Babbin knows firsthand the pressure her students face. She graduated from High Tech in 2004 before earning a chemistry degree and master’s in education from Monmouth University. To combat stress, she tries to lighten the mood with jokes, ends especially dry sentences with “Yay physics!” and taps her fingers together in a jokingly maniacal way when she stumps her class with a question. If everyone is wrong, everyone is learning, she said.
“Remember what I said about being wrong?” Babbin recently told her physics class. “It’s awesome. Now is the time to be wrong.”
In those moments, Babbin knows she is making a difference, something she wasn’t sure she could do when she first got the job.
“I was nervous that I wouldn’t be good enough for High Tech,” she said. “Honestly, that feeling doesn’t really go away.”
Michele Tarter: Teaching behind bars
Michele Tarter, a professor of english at The College of New Jersey, teaches a writing workshop at Edna Mahan Correctional Facility for Women in Union Township, Hunterdon County. (Keith A. Muccilli | For NJ Advance Media)
That first class. The nerves. The pounding heart. Michele Tarter remembers it all so vividly, she said. It was 1998, and Tarter was a young professor at Eastern Illinois University with an idea to do something different. So, there she was in a classroom at a maximum-security prison. About 15 women, violent criminals and convicted murderers among them, formed a circle around Tarter and waited to learn about women’s autobiographies, she said.
“I must confess to you… when they came in, I thought ‘Wow. What am I doing?'” remembered Tarter, now a professor at The College of New Jersey.
Since then, Tarter has spent parts of the last 16 years going onto prison turf, under strict prison rules, to reach some of the state’s longest-serving inmates at New Jersey’s only maximum security prison for women. It’s a position so unenviable that TCNJ didn’t even have a program for teaching prisoners before Tarter asked if she could do it for free during her spare time, she said. Citing potential disruptions for inmates, the state Department of Corrections denied NJ Advance Media’s request to shadow a college professor teaching in a state prison. But Tarter agreed to share her inside story of teaching at Edna Mahan Correctional Facility for Women in Hunterdon County because she wants people to know that prison inmates are worth teaching, she said.
“My experience has been that they are so hungry to learn that they are often much more engaged than a lot of my college students,” Tarter said.
For Tarter, the challenge of working in the prison has never been the inmates. The scary part, she said, is getting to them. It’s about a 40-minute process that starts with a metal detector and ends after three locked gates, two security checkpoints and one ride in a prison guard’s vehicle. One time, a TCNJ student coming to help Tarter teach was forced to take off her bra because of the wires inside and leave it in a locker, Tarter said. On another occasion, guards confiscated about $500 worth of supplies, including colored pencils and adult coloring books Tarter had brought for her class.
“The only fear that comes is with the guards, and when it comes I just go with the flow,” said Tarter, who stands about 5-foot-3-inches and 110 pounds. “I go in with respect and with the eye on the prize, which is I’ve got to get into that classroom.”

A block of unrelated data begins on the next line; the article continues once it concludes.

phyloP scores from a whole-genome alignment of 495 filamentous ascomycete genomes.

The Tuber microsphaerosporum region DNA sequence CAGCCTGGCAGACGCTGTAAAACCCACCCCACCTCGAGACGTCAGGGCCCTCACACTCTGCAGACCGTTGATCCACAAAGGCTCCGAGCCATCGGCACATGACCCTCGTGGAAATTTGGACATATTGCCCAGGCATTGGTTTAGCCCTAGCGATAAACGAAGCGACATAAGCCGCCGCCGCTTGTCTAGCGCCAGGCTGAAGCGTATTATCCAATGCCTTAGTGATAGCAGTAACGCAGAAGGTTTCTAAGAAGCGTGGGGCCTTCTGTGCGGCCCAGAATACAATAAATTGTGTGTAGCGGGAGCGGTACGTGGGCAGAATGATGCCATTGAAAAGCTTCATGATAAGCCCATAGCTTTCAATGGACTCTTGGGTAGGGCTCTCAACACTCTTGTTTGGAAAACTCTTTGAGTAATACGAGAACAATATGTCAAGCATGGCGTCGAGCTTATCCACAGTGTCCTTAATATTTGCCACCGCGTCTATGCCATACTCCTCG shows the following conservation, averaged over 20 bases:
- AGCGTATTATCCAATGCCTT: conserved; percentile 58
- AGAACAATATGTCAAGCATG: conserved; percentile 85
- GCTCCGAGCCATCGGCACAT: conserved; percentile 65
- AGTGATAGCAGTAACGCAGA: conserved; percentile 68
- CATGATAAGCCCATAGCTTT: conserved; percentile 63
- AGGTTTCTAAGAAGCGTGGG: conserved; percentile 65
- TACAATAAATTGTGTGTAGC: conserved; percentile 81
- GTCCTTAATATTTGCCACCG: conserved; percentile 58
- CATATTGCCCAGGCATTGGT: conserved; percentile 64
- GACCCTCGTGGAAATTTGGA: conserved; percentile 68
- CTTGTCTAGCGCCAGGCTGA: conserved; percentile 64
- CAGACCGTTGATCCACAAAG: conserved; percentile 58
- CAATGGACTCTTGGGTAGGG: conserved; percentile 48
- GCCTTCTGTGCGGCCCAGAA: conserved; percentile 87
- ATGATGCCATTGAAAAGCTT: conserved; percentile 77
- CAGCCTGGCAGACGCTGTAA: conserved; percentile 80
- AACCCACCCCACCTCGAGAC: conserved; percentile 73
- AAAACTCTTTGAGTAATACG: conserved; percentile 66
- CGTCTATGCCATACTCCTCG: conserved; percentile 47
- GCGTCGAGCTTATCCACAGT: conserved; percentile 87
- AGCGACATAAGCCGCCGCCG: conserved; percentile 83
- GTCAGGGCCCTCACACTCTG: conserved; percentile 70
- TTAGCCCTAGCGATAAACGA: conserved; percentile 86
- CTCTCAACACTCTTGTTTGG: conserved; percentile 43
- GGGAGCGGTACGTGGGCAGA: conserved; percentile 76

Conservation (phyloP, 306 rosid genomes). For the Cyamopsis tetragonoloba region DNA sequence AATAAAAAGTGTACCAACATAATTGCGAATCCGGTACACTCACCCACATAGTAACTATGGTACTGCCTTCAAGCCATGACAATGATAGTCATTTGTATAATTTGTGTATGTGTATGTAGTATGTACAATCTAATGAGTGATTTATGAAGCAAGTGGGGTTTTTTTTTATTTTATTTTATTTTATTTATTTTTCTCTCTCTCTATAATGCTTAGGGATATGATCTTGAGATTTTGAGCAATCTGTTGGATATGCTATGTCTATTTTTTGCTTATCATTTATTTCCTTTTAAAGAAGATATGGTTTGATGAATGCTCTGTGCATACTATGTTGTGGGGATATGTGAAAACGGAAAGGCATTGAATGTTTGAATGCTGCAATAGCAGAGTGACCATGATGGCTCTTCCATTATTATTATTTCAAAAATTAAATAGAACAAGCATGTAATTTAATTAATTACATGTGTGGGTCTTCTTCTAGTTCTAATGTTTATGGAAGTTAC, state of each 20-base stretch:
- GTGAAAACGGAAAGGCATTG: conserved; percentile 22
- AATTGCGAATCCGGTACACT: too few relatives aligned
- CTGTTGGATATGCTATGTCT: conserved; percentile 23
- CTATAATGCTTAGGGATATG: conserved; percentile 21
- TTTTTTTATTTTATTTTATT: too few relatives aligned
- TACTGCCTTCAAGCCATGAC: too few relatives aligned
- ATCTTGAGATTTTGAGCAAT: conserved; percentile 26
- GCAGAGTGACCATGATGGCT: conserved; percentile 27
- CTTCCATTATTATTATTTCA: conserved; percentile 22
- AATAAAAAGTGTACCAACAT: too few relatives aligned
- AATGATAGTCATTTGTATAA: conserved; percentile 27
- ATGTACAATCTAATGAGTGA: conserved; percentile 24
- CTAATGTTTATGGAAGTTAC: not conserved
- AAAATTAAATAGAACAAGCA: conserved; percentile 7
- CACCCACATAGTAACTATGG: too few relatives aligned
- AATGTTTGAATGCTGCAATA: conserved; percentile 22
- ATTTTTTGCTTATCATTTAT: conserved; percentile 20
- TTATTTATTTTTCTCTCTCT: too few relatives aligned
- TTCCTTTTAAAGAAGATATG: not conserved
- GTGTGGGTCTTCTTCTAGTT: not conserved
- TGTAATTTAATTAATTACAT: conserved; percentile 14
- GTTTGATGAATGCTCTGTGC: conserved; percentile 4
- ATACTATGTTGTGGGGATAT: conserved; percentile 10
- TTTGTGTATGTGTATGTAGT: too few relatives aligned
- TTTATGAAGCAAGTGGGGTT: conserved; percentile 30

Tarter’s works almost exclusively with prisoners in maximum security, and her students have run the gamut from women who killed in cold blood to mothers whose only crime was not calling police after their son or daughter admitted to killing someone, Tarter said. Some of the women who take the workshop are serving life sentences and will likely never step foot outside of the prison again, she said. What the women are in for, Tartar said, doesn’t matter once they get inside the classroom, a square room with a chalkboard, a fiberglass window for the guards to watch from and the kind of white plastic chairs that can be stacked on top of each other.
Tarter has taught the workshop on women’s memoir writing in a variety of formats over the years, depending on her availability. Sometimes, it’s been a semester-long class that meets for three hours each week. Currently, she visits the prison a few times each year for full-day sessions, and the inmates receive no college credit. The classes usually begin with some reading, which the inmates then discuss, followed by quiet time for writing and, finally, time for sharing each other’s work. The goal, Tarter said, is to help the women achieve self-reckoning and healing through the written word. That’s exactly what happened for Cynthia Cupe, who was convinced of stabbing a woman to death during an argument in Newark in the summer of 1986, she said. Before Cupe took Tarter’s class several years ago, she felt like she had lost her voice, like her opinion didn’t matter, she told NJ Advance Media in a telephone interview.
Today, Cupe has been out of prison for about a year and is attending classes at Rutgers University. She credits Tarter with helping her heal and find her confidence.
“She didn’t judge us,” Cupe said. “She challenged us, made us feel like we were more than just our crimes, more than what we had been convicted of, that we were valued as human beings, that we did matter, that we pretty much still could find meaning in life.”
Adam Clark may be reached at
- ^ CTC Academy (ctcacademy.org)
- ^ No delay for school start times (www.nj.com)
- ^ among New Jersey’s lowest (www.nj.com)
- ^ a rising graduation rate (www.nj.com)
- ^ Where teachers make the most (www.nj.com)
- ^ U.S. News’ best high schools (www.nj.com)
- ^ How to go to a top school (www.nj.com)
- ^ TCNJ renames building (www.nj.com)